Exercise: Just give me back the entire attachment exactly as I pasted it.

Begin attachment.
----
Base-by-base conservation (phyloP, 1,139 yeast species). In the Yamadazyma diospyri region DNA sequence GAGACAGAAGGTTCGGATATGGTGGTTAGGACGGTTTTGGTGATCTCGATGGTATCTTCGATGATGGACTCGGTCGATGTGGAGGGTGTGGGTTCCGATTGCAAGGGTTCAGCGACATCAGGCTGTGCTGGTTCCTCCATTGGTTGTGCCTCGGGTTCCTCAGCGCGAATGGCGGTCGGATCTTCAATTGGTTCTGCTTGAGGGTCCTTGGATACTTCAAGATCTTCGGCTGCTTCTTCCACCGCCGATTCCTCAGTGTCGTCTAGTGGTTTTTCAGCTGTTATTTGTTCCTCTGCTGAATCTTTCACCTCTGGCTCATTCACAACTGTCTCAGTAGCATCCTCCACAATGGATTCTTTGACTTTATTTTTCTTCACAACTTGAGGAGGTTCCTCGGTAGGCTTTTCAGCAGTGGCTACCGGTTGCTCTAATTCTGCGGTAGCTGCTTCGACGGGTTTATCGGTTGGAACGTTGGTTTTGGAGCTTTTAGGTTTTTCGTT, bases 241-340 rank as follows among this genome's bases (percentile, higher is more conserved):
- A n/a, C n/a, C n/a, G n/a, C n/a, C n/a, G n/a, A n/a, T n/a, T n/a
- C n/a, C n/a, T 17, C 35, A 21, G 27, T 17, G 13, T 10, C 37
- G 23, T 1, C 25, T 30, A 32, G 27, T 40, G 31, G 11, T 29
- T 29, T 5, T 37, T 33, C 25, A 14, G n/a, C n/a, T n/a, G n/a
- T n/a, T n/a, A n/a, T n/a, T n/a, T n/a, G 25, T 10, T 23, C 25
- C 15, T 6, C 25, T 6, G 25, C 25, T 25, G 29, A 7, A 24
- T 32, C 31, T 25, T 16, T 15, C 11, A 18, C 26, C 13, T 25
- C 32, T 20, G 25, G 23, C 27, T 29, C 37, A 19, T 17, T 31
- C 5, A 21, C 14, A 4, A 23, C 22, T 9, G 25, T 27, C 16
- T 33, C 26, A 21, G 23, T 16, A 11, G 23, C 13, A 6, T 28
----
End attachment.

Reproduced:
Base-by-base conservation (phyloP, 1,139 yeast species). In the Yamadazyma diospyri region DNA sequence GAGACAGAAGGTTCGGATATGGTGGTTAGGACGGTTTTGGTGATCTCGATGGTATCTTCGATGATGGACTCGGTCGATGTGGAGGGTGTGGGTTCCGATTGCAAGGGTTCAGCGACATCAGGCTGTGCTGGTTCCTCCATTGGTTGTGCCTCGGGTTCCTCAGCGCGAATGGCGGTCGGATCTTCAATTGGTTCTGCTTGAGGGTCCTTGGATACTTCAAGATCTTCGGCTGCTTCTTCCACCGCCGATTCCTCAGTGTCGTCTAGTGGTTTTTCAGCTGTTATTTGTTCCTCTGCTGAATCTTTCACCTCTGGCTCATTCACAACTGTCTCAGTAGCATCCTCCACAATGGATTCTTTGACTTTATTTTTCTTCACAACTTGAGGAGGTTCCTCGGTAGGCTTTTCAGCAGTGGCTACCGGTTGCTCTAATTCTGCGGTAGCTGCTTCGACGGGTTTATCGGTTGGAACGTTGGTTTTGGAGCTTTTAGGTTTTTCGTT, bases 241-340 rank as follows among this genome's bases (percentile, higher is more conserved):
- A n/a, C n/a, C n/a, G n/a, C n/a, C n/a, G n/a, A n/a, T n/a, T n/a
- C n/a, C n/a, T 17, C 35, A 21, G 27, T 17, G 13, T 10, C 37
- G 23, T 1, C 25, T 30, A 32, G 27, T 40, G 31, G 11, T 29
- T 29, T 5, T 37, T 33, C 25, A 14, G n/a, C n/a, T n/a, G n/a
- T n/a, T n/a, A n/a, T n/a, T n/a, T n/a, G 25, T 10, T 23, C 25
- C 15, T 6, C 25, T 6, G 25, C 25, T 25, G 29, A 7, A 24
- T 32, C 31, T 25, T 16, T 15, C 11, A 18, C 26, C 13, T 25
- C 32, T 20, G 25, G 23, C 27, T 29, C 37, A 19, T 17, T 31
- C 5, A 21, C 14, A 4, A 23, C 22, T 9, G 25, T 27, C 16
- T 33, C 26, A 21, G 23, T 16, A 11, G 23, C 13, A 6, T 28